Got a Soft Spot for Lost Animals?

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Got a Soft Spot for Lost Animals?

Two lost souls meet in an apartment stairwell.

One of them is a recovering heroin addict. He comes home every evening from London’s Covent Garden, where he plays his guitar  — “busking” — and hopes the passing commuters and tourists dropped a few coins in his guitar case.

The other is a tabby cat with bald patches.

If you’ve got a weakness for cats, or just want to root for two creatures who need a break in this heartless world, you might enjoy James Bowen’s memoir, A Street Cat Named Bob: And How He Saved My Life.

Bowen can barely take care of himself. He has no business taking in anything that needs to be fed and protected. Yet out of simple human decency, he buys a tin of cat food and delivers the animal to the free vet for a look at the abcess on his leg.

Then he turns Bob the Cat loose.

“One day I headed out for work as usual. I had packed my large black acoustic guitar with its red trim on the edge of the body, slung it over my shoulder along with my rucksack and headed downstairs.

“I saw Bob was sitting in an alleyway and said hello. When he started to follow me, I shooed him away, as usual.

“’Stay there, you can’t come where I’m going,’ I said.”

Bowen makes his way through the traffic of London and, waiting to cross a roaring highway, “I felt someone — or something — rub against my leg. Instinctively, I looked down. I saw a familiar figure standing alongside me.”

That is one cool cat.

If you know kitties, you know that a scraped chair leg or even a doorbell can send them scrambling under the bed. But Bob apparently decides that any place safe for Bowen is safe enough for Bob.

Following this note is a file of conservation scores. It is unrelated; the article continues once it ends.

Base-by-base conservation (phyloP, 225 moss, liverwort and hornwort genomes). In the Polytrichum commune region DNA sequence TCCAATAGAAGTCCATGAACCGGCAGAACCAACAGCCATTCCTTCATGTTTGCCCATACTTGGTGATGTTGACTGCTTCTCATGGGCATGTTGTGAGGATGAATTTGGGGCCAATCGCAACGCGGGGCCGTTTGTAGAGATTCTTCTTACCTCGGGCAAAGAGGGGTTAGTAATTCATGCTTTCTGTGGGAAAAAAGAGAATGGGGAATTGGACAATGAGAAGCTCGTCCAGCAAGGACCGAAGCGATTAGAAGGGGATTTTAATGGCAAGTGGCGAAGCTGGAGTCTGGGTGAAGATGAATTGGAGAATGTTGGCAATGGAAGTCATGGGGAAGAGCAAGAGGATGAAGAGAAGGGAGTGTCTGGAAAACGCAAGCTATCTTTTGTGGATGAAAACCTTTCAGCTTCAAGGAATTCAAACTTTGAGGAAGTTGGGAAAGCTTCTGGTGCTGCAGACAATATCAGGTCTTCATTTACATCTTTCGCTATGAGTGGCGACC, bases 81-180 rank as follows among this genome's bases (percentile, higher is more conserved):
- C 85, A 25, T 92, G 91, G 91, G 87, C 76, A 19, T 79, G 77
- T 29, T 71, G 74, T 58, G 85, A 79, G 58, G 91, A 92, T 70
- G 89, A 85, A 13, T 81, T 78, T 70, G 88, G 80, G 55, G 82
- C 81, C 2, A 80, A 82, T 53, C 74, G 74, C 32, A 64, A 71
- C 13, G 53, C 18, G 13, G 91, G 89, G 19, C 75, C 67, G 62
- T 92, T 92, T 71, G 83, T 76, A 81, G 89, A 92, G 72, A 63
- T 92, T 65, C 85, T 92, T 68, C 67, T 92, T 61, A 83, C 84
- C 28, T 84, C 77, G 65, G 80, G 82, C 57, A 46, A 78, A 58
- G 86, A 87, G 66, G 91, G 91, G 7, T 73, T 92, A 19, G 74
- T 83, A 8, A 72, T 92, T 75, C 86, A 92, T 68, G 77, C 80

And check out the book cover: This is how Bob likes to travel through London.

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That wouldn’t work with my own cat.  Or would it?

Our "Bob" suspects nothing.

Our “Bob” suspects nothing.

He still suspects nothing.

He still suspects nothing.

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Nineteen pounds of reluctance.

I was wise enough to give him a pedicure before we tried this.

I was wise enough to give him a pedicure before we tried this.

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And we have a "Bob" shot!

And we have a “Bob” shot!

I’ll let you discover for yourself what happens when the tourists and the commuters discover a fluffy tabby cat sitting in Bowen’s open guitar case each day.

Not everybody is pleased. Jealous neighboring buskers and subway officers dream up ways to tell this pair to “Scat!”

Can a screw-up straighten out when an orange tabby cat looks up at him with a trusting, intelligent gaze?

Prepare yourself for a heart-warming read.


Adoring tourists in Covent Garden have been known to press money into Bowen’s hand and tell him to “’Give yourself and your lovely cat a treat.’”

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And the same to you, from me, minus the pound-note. Get yourself to Kroger to buy the ingredients for Crunchy Candy Clusters, and don’t forget something fishy for the cat.

The recipe instructs you to heat the white chocolate in a slow cooker, then stir in the peanut butter. The only problem is pouring the stuff out of a hot and heavy crock. You might melt your candy in the microwave instead.

I found this meltable chocolate in the baking aisle: 20160821_193812 (2)

By | 2016-12-29T23:56:13+00:00 August 21st, 2016|candies, good nonfiction|1 Comment

About the Author:

Kristen Carson was born in Idaho. She has lived in Utah, Texas, Illinois and Pennsylvania. She currently resides near Indianapolis. She and her husband are the parents of four adult children. Carson's stories and articles have appeared in Chicago Parent, Indianapolis Monthly, and Dialogue: a Journal of Mormon Thought.

One Comment

  1. Jennifer Jensen August 22, 2016 at 3:11 pm

    Sounds like a good book. And now I know why you have treats to share so often!

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